Absolute time and space
Absolute space and time is a concept in physics and philosophy about the properties of the universe.
Immanence refers to those philosophical and metaphysical theories of divine presence in which the divine encompasses or is manifested in the material world.
In early philosophies of psychology and metaphysics, conatus (/koʊˈneɪtəs/; Latin for "effort; endeavor; impulse, inclination, tendency; undertaking; striving") is an innate inclination of a thing to continue to exist and enhance itself.
Existence is commonly held to be that which objectively persists independent of one's presence.
Necessity and sufficiency
In logic, necessity and sufficiency are implicational relationships between statements.
An object is a technical term in modern philosophy often used in contrast to the term subject.
Objectivity is a central philosophical concept, related to reality and truth, which has been variously defined by sources.
In many religions, philosophical, and mythological traditions, the soul is the incorporeal and immortal essence of a living being.
Free will in theology
Free will in theology is an important part of the debate on free will in general.
Destiny or fate is a predetermined course of events.
An entity is something that exists as itself, as a subject or as an object, actually or potentially, concretely or abstractly, physically or not.
Experience is the knowledge or mastery of an event or subject gained through involvement in or exposure to it.
A phenomenon (Greek: , phainomenon, from the verb phainein, to show, shine, appear, to be manifest or manifest itself, plural phenomena) is any thing which manifests itself.
A principle is a law or rule that has to be, or usually is to be followed, or can be desirably followed, or is an inevitable consequence of something, such as the laws observed in nature or the way that a system is constructed.
"A subject means subject, but an object means object.
The human condition is "the characteristics, key events, and situations which compose the essentials of human existence, such as birth, growth, emotionality, aspiration, conflict, and mortality.
Monad (from Greek μονάς monas, "unit" in turn from μόνος monos, "alone"), refers in cosmogony (creation theories) to the first being, divinity, or the totality of all beings.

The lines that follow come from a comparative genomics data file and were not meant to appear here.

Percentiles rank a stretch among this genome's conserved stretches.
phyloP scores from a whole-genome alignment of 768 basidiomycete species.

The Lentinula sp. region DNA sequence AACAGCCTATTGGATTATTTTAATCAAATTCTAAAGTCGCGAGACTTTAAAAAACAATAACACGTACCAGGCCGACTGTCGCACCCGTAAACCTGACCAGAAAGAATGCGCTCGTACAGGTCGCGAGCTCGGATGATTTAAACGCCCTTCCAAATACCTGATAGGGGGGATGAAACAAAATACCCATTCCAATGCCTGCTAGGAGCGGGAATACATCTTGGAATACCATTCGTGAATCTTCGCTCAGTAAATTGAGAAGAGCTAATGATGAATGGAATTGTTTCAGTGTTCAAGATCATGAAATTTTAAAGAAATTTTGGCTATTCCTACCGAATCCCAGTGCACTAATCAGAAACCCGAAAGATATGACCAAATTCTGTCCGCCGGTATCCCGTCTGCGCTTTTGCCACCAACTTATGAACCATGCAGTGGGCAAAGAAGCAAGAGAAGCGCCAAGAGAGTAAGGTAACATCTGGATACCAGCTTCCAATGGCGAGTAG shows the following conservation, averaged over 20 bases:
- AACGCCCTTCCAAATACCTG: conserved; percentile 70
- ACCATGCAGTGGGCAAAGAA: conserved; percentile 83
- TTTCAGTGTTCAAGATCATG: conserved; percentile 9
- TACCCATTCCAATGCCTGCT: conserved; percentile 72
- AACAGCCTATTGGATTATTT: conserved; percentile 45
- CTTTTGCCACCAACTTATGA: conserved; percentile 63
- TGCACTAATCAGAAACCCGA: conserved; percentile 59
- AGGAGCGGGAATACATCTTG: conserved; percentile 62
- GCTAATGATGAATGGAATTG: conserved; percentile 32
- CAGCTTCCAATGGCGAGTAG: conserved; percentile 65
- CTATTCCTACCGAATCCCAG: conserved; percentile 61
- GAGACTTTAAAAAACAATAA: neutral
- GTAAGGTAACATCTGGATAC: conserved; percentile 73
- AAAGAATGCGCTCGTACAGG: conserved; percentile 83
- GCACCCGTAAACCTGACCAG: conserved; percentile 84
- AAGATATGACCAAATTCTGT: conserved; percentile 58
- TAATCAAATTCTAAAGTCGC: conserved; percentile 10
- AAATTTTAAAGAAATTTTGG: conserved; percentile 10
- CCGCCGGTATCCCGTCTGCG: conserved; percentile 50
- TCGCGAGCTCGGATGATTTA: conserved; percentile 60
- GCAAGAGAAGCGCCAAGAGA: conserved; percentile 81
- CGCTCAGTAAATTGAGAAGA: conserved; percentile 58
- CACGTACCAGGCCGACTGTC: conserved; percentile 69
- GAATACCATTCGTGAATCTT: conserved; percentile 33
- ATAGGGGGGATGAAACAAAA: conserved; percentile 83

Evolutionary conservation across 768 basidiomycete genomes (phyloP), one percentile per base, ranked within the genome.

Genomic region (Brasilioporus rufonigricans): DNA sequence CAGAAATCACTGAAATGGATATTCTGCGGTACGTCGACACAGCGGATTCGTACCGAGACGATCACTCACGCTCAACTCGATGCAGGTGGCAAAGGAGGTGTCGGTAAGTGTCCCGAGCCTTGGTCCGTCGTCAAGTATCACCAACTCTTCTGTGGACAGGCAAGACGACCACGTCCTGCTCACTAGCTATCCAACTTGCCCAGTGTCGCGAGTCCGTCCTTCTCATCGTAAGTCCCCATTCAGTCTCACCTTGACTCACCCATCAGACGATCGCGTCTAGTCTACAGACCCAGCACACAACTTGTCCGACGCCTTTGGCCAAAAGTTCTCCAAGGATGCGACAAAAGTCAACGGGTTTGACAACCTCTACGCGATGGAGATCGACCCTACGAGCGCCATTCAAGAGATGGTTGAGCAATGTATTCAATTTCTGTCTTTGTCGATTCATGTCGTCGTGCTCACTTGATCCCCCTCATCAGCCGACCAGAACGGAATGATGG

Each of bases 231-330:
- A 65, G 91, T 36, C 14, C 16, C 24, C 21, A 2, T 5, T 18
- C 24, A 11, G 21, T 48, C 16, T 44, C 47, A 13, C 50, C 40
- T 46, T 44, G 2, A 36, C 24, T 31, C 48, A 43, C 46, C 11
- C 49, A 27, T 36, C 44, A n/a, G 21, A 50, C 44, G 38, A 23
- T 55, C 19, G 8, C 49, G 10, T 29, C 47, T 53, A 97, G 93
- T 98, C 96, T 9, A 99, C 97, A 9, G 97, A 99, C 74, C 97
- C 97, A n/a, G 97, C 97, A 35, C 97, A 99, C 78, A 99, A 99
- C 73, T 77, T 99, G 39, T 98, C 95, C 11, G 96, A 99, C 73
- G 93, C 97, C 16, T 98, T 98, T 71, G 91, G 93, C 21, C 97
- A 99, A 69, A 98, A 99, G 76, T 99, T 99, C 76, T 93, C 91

In philosophy, the adjective transcendental and the noun transcendence convey the basic ground concept from the word's literal meaning (from Latin), of climbing or going beyond, albeit with varying connotations in its different historical and cultural stages.
Lifeworld (German: Lebenswelt) may be conceived as a universe of what is self-evident or given, a world that subjects may experience together.
In ontology and the philosophy of mind, a non-physical entity is a spirit or being that exists outside of physical reality.
The concept of universalizability was set out by the 18th-century German philosopher Immanuel Kant as part of his work Groundwork of the Metaphysic of Morals.
The "Four causes" refers to an influential principle in Aristotelian thought whereby explanations of change or movement are classified into four fundamental types of answer to the question "why?".
The transcendentals (Latin: transcendentalia) are the properties of being.
Aletheia (Ancient Greek: ἀλήθεια) is truth or disclosure in philosophy.
Interconnectedness is part of the terminology of a worldview which sees a oneness in all things.
Inherence refers to Empedocles' idea that the qualities of matter come from the relative proportions of each of the four elements entering into a thing.
Best of all possible worlds
The phrase "the best of all possible worlds" (French: le meilleur des mondes possibles; German: Die beste aller möglichen Welten) was coined by the German polymath Gottfried Leibniz in his 1710 work Essais de Théodicée sur la bonté de Dieu, la liberté de l'homme et l'origine du mal (Essays on the Goodness of God, the Freedom of Man and the Origin of Evil).